Review Simulation

Deiland – Review | A Giant Pumpkin!

Deiland was previously released on mobile devices back in 2016. It had a free-to-play model and regardless of opinions on that, it still received a rather strong reception. So naturally, Chibig felt inspired to bring their little gem to PC and console. They weren’t willing to lazily throw it over either, just overhauling the graphical integrity to, I suppose, meet standards. With changes in the graphics, mechanics, narrative and music, this isn’t some haphazardly tossed together port.

Deiland strives to deliver an engrossing, relaxing experience. After playing for several hours, I have mixed thoughts on it. While I do believe it has intriguing mechanics, it falters in the execution. As is, the transition between platforms is rocky at best. By the end of it, I did settle on a curious conclusion. What is it? Join me as I take a deep dive!

Deiland - Ship Flying Away


Deiland tells a narrative inspired by a novella entitled “The Little Prince”. It opens with a crystal soaring through space and descending upon a dwarf planet. Before it touches down, it transforms into a little boy. His name is Arco and once he lands, he’ll get straight to work cultivating the land. Life on the tiny planet, however, gets pretty isolating. Thankfully, he eventually has visitors zooming in. Among them is an interstellar officer whose name is Mūn. She immediately takes a liking to Arco, helping the boy in combat or accompanying him to other planets. After she bids farewell, he finally gets some rest but as he slumbers, a disembodied voice calls out; its words cryptic – what does it want?


The art design is simplistic but beautiful, with an impressive level of detail. It complements the aesthetic perfectly. Deiland is artistically sound but sadly, its literary prowess isn’t comparable. It tries to emulate the charm and whimsy of others in the genre but ultimately falls short. The key issue is characters are stereotypical. While that isn’t inherently an issue, it’s the lack of originality that makes it problematic. In the game, you meet a brutish pirate and a docile old wizard. Neither feels  three-dimensional, remaining true to their role. It’s that fear to flesh out characters that leads to robotic dialogue. These hollow husks are a reminder that this is just a game, thus breaking immersion.

Deiland - Brram’s Restsurant

The reluctance to explore characters has me feeling perplexed. As it is, they feel like their only purpose is to progress the plot. None of them endeared themselves to me and I was indifferent to any attempted emotion. The reason I believe there’s untapped potential is because of Arco. I loved his childlike innocence as he tried to understand the world around him. My favorite exchange was with Bram. He mentions that his species get pink skin to signal that it’s mating season. Of course, Arco is blissfully unaware of its meaning and makes the wrong assumption. Deiland does have all the necessary tools to stand beside the greats. Sadly, it squanders it, with its problems persisting well into the storyline.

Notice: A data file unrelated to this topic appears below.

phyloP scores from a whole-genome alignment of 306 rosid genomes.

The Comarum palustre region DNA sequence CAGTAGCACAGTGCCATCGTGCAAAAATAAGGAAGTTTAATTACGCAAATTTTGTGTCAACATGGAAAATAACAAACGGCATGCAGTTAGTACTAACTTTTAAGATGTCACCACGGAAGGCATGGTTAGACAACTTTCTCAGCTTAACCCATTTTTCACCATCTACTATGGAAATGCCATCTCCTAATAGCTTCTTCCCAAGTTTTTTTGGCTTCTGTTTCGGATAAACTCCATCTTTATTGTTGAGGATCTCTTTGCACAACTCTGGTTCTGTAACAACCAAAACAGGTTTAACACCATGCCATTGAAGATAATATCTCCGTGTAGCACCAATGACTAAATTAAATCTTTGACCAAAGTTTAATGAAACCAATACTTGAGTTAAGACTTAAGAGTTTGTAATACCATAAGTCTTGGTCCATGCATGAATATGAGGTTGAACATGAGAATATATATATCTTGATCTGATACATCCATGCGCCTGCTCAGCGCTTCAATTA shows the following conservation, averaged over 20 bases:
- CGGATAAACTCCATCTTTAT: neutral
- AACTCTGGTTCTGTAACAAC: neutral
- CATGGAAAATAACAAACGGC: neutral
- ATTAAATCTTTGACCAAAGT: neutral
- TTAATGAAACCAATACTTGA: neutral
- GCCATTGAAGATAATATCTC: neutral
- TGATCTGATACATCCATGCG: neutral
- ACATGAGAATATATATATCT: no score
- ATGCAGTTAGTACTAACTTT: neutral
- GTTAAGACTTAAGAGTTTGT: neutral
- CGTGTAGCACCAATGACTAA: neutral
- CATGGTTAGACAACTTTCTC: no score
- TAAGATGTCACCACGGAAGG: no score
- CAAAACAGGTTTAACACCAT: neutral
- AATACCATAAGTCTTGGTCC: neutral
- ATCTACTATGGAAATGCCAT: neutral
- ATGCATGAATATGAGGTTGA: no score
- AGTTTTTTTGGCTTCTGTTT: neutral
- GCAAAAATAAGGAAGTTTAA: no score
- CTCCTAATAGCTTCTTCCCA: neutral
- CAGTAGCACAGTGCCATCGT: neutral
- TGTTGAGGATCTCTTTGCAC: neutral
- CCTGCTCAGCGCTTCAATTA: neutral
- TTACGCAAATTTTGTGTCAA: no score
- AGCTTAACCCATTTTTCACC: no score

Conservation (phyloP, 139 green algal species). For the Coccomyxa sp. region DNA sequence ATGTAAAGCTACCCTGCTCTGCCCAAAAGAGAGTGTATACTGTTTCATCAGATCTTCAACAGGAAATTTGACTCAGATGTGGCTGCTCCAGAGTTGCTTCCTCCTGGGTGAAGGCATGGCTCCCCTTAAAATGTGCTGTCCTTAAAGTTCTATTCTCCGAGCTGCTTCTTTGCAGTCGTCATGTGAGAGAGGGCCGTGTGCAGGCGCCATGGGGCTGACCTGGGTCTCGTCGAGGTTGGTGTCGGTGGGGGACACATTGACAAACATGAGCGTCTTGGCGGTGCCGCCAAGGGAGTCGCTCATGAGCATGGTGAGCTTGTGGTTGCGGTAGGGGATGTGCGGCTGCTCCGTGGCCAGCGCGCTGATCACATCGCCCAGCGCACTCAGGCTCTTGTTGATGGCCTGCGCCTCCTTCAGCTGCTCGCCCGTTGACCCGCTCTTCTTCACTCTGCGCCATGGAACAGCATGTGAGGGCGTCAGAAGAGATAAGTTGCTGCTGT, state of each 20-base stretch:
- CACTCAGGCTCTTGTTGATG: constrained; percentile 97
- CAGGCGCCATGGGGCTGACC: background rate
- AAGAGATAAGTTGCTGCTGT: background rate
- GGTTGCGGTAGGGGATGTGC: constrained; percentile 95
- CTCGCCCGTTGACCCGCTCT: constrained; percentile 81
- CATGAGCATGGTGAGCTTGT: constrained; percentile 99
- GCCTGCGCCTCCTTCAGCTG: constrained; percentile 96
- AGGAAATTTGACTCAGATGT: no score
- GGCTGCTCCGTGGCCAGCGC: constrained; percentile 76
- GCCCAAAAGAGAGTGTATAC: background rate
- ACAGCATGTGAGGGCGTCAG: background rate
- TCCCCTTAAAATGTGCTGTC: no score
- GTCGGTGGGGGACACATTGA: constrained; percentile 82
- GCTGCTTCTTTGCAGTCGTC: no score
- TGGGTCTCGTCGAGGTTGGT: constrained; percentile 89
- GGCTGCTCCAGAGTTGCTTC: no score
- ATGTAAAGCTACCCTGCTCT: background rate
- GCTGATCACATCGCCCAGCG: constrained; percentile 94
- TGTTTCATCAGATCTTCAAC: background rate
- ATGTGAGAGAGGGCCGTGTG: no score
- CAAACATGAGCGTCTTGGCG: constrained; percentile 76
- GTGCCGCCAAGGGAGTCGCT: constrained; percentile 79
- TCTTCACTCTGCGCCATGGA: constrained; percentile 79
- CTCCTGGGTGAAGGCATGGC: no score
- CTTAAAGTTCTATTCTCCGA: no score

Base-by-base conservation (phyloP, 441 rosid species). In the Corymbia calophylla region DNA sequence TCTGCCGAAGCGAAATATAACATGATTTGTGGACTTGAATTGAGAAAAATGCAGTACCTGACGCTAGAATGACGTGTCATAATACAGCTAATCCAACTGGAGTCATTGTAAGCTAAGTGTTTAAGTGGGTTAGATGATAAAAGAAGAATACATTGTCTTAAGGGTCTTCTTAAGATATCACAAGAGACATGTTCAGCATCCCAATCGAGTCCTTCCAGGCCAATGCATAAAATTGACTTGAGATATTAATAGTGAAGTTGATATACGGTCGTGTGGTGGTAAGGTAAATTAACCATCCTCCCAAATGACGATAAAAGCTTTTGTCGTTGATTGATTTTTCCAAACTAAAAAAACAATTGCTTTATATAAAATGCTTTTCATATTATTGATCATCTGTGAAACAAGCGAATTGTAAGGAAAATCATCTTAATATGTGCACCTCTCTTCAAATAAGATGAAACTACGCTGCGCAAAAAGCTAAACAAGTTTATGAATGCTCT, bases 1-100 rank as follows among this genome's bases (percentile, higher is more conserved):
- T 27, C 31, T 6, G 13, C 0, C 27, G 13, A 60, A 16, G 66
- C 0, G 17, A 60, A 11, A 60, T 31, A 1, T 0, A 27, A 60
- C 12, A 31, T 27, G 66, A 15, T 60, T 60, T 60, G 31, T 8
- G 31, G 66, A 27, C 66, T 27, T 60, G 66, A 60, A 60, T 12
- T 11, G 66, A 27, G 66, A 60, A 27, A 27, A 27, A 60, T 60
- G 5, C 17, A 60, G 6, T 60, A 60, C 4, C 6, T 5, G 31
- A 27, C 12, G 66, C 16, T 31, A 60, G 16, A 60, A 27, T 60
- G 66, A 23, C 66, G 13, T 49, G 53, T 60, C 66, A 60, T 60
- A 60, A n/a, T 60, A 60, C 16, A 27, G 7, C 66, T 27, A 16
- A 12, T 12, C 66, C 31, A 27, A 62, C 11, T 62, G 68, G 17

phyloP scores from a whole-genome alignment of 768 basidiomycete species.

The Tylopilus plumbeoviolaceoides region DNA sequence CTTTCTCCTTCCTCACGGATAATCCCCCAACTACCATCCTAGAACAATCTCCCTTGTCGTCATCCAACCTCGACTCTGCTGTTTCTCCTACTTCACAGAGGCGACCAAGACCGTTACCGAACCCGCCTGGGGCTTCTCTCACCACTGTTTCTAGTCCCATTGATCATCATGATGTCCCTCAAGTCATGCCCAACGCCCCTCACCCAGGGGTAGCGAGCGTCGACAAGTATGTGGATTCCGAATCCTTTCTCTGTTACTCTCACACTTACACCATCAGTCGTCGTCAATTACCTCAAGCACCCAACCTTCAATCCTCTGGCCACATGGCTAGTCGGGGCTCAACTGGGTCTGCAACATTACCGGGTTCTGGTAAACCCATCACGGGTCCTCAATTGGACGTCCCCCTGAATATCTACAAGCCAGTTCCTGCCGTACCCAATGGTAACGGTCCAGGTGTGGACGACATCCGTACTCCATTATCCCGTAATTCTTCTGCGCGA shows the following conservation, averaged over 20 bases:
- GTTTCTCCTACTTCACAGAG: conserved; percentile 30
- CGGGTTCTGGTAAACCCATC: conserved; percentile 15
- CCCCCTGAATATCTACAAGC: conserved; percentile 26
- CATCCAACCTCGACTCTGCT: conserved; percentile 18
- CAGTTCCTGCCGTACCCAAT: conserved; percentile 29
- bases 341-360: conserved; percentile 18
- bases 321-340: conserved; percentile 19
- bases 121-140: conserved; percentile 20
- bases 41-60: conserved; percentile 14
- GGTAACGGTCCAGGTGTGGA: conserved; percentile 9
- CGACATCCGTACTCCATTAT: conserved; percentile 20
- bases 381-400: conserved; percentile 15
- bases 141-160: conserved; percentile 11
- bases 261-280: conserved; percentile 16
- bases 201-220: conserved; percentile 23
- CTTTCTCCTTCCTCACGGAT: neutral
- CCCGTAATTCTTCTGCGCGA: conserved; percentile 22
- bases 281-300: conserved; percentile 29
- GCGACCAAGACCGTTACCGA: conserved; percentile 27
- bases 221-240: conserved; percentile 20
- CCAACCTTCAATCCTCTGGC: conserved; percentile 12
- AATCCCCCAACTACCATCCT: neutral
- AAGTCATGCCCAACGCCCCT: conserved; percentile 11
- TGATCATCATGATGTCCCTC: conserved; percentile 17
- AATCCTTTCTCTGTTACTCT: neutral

There’s a blatant absence of cohesion with the overall plot. It’s a shame because there are intriguing seeds just begging to sprout up. For instance, that strange voice Arco hears in his sleep. While we get a slight pay-off, it leaves unanswered questions. We never quite learn the purpose of the messages. The explanation given is surface-level at best. I appreciate the lore Chibig tried to establish but can’t help but think of it as unfinished.

Deiland - Quests

Then there’s the last mission; I was shocked it was the end. There was no sense of finality to it. Furthermore, I was growing a bit invested in the plot at that point. Things were getting a bit fascinating. I was eager to find out how it would develop; what direction it would take. Imagine my dismay when the credits began to roll. It left me disappointed and without a sense of closure.


The big conclusion I came to while playing is that Deiland is for beginners. All the mechanics are easy to grasp and the gameplay has been streamlined. It’s the perfect starting point for anyone curious about the slice-of-life genre. Any ingredients needed to craft, cook, or forge can be gathered from one designated spot. In other words, by chiseling at a rock, there’s a chance to acquire: Gold, Silver, Metal, Stone, and even Crystal. This sounds like a nifty quality of life improvement but it actually works to its detriment.

Deiland - Inventory

As you progress, Arco gains access to tools he must create himself. These tools are then able to be tempered upwards to three times. Doing so decreases the number of hits it takes to gain materials. Initially, it takes three strikes to do so. Each time you upgrade, that threshold will increase to a maximum of one shot. The issue is there isn’t a set pattern of what‘s given – it’s never persistent. There were a plethora of times I’d consistently get metal and silver. Then there were times I wouldn’t obtain a piece of gold for two, three, or even four minutes. As someone that enjoys grinding, I found this form tedious. While it is alleviated with a fully forged tool, the journey to get there is an arduous one. Moreover, expect it to quickly devolve into brainless button mashing.